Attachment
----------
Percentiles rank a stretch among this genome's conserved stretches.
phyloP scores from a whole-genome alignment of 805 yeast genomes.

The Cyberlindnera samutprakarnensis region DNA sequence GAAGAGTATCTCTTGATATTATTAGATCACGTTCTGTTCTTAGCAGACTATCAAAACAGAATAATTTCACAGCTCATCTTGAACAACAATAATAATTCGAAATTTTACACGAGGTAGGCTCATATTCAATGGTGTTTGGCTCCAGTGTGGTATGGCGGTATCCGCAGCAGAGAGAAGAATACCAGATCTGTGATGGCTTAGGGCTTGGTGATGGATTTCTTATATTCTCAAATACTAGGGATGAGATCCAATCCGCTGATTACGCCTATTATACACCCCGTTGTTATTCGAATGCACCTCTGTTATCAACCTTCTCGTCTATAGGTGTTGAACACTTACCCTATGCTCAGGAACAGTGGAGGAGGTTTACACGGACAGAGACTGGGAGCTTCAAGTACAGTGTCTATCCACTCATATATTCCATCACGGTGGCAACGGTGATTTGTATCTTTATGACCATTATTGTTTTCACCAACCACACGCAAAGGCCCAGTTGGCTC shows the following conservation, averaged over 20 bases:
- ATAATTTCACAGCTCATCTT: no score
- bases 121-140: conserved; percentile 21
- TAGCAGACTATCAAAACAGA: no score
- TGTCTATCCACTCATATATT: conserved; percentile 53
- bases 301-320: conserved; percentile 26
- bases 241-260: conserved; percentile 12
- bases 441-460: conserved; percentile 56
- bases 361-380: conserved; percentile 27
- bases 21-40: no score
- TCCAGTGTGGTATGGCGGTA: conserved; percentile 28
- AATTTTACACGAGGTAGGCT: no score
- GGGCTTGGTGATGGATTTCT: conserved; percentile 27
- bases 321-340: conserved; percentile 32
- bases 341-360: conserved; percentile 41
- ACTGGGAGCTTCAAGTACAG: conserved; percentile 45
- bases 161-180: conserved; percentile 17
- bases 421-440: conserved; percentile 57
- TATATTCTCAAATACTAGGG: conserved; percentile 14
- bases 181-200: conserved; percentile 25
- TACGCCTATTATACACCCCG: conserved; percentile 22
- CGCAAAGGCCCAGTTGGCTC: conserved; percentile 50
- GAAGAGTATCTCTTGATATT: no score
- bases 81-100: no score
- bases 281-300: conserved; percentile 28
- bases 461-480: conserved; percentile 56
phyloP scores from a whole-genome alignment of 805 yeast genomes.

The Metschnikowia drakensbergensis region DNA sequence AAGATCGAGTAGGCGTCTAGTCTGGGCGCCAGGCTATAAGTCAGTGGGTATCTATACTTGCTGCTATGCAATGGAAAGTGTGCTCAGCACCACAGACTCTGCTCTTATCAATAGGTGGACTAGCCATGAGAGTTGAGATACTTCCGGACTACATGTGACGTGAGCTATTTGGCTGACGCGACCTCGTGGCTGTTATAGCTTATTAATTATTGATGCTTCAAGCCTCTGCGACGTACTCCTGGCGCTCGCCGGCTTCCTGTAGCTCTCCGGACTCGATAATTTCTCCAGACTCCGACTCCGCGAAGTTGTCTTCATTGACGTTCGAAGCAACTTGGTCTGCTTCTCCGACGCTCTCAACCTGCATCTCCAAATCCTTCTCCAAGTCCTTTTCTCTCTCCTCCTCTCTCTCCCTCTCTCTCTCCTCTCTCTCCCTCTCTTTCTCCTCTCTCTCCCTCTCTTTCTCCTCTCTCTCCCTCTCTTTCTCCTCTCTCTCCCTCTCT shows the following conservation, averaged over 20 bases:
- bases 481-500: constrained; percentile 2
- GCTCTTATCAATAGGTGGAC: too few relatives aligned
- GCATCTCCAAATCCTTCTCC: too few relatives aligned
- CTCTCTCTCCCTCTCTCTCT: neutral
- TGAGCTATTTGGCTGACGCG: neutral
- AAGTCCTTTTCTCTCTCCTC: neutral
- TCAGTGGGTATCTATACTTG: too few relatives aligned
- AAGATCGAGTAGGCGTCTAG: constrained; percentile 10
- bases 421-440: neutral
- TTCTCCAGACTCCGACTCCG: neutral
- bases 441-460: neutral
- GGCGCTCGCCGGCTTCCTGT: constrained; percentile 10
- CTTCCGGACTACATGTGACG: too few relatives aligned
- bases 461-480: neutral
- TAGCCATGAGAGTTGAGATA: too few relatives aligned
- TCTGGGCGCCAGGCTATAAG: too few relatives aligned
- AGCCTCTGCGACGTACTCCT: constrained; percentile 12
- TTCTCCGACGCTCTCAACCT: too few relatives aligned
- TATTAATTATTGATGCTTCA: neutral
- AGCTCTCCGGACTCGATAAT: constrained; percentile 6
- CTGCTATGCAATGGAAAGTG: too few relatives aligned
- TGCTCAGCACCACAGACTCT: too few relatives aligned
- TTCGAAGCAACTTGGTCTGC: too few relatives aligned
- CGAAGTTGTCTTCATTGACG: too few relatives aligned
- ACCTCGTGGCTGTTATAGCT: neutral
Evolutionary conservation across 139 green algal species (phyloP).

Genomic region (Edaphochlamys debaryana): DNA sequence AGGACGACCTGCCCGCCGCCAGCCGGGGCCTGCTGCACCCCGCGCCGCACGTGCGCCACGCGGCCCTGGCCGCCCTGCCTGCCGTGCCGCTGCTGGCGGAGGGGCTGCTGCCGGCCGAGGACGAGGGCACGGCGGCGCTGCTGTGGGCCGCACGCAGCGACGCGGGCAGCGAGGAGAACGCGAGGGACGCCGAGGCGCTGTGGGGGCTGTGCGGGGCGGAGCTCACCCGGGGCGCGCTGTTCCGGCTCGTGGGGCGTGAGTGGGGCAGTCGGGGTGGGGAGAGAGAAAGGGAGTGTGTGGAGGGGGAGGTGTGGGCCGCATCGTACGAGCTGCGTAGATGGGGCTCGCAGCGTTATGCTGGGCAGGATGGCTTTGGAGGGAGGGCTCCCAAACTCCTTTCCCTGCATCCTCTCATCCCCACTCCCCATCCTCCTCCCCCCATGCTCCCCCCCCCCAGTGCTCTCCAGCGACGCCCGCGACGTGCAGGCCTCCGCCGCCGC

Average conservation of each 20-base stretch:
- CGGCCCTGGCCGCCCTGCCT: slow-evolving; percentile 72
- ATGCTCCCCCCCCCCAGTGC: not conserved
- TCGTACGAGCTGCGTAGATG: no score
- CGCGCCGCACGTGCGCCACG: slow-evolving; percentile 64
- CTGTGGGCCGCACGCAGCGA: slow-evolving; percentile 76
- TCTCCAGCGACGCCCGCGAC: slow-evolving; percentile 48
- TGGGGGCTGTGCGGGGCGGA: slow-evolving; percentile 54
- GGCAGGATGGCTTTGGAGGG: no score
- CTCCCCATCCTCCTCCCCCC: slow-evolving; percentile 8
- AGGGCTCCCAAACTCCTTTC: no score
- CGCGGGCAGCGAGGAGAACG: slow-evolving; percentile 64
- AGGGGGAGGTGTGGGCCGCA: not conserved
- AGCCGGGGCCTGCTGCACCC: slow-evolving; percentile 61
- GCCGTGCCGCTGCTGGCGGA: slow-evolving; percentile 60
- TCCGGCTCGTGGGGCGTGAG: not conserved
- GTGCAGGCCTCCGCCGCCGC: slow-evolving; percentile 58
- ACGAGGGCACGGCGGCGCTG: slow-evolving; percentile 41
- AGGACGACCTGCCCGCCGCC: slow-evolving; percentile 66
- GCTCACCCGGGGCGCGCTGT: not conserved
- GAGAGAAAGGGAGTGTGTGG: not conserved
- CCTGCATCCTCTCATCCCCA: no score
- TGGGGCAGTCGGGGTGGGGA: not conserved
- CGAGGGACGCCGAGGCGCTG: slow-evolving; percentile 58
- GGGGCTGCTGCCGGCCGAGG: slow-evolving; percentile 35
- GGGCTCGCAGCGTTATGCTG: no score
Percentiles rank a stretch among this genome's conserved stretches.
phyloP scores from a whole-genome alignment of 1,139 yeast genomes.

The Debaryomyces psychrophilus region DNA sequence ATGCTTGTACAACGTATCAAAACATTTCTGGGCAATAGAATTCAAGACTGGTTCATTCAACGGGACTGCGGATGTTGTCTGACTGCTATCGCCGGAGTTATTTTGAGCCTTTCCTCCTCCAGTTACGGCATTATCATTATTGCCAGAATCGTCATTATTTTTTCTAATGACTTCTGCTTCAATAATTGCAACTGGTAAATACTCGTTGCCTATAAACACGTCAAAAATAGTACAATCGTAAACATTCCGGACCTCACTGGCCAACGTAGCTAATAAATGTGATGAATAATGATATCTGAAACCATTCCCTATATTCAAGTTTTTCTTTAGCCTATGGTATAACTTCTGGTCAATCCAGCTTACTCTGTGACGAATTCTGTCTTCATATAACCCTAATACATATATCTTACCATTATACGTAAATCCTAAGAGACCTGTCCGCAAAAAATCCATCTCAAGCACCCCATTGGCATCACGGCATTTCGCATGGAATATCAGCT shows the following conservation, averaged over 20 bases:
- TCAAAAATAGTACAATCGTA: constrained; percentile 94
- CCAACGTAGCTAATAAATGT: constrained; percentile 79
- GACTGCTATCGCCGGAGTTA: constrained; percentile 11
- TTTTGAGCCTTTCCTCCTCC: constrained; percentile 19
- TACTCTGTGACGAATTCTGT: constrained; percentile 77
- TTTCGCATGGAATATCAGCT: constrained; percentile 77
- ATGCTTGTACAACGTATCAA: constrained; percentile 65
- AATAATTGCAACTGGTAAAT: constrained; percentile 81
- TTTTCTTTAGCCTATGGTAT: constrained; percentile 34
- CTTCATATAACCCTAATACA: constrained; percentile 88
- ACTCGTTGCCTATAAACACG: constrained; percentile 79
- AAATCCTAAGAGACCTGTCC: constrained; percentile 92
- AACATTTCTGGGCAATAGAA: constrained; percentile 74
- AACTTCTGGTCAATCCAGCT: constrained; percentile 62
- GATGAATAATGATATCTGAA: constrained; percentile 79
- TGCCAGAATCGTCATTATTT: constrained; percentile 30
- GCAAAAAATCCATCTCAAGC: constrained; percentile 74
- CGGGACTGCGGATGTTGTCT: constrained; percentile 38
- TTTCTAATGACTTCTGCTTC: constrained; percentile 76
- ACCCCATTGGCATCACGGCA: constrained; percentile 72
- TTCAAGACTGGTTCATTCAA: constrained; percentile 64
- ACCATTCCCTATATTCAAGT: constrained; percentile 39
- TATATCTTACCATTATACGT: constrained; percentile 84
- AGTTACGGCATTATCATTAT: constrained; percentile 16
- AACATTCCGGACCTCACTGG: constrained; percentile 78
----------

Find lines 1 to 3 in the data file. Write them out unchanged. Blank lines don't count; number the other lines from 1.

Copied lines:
Percentiles rank a stretch among this genome's conserved stretches.
phyloP scores from a whole-genome alignment of 805 yeast genomes.

The Cyberlindnera samutprakarnensis region DNA sequence GAAGAGTATCTCTTGATATTATTAGATCACGTTCTGTTCTTAGCAGACTATCAAAACAGAATAATTTCACAGCTCATCTTGAACAACAATAATAATTCGAAATTTTACACGAGGTAGGCTCATATTCAATGGTGTTTGGCTCCAGTGTGGTATGGCGGTATCCGCAGCAGAGAGAAGAATACCAGATCTGTGATGGCTTAGGGCTTGGTGATGGATTTCTTATATTCTCAAATACTAGGGATGAGATCCAATCCGCTGATTACGCCTATTATACACCCCGTTGTTATTCGAATGCACCTCTGTTATCAACCTTCTCGTCTATAGGTGTTGAACACTTACCCTATGCTCAGGAACAGTGGAGGAGGTTTACACGGACAGAGACTGGGAGCTTCAAGTACAGTGTCTATCCACTCATATATTCCATCACGGTGGCAACGGTGATTTGTATCTTTATGACCATTATTGTTTTCACCAACCACACGCAAAGGCCCAGTTGGCTC shows the following conservation, averaged over 20 bases: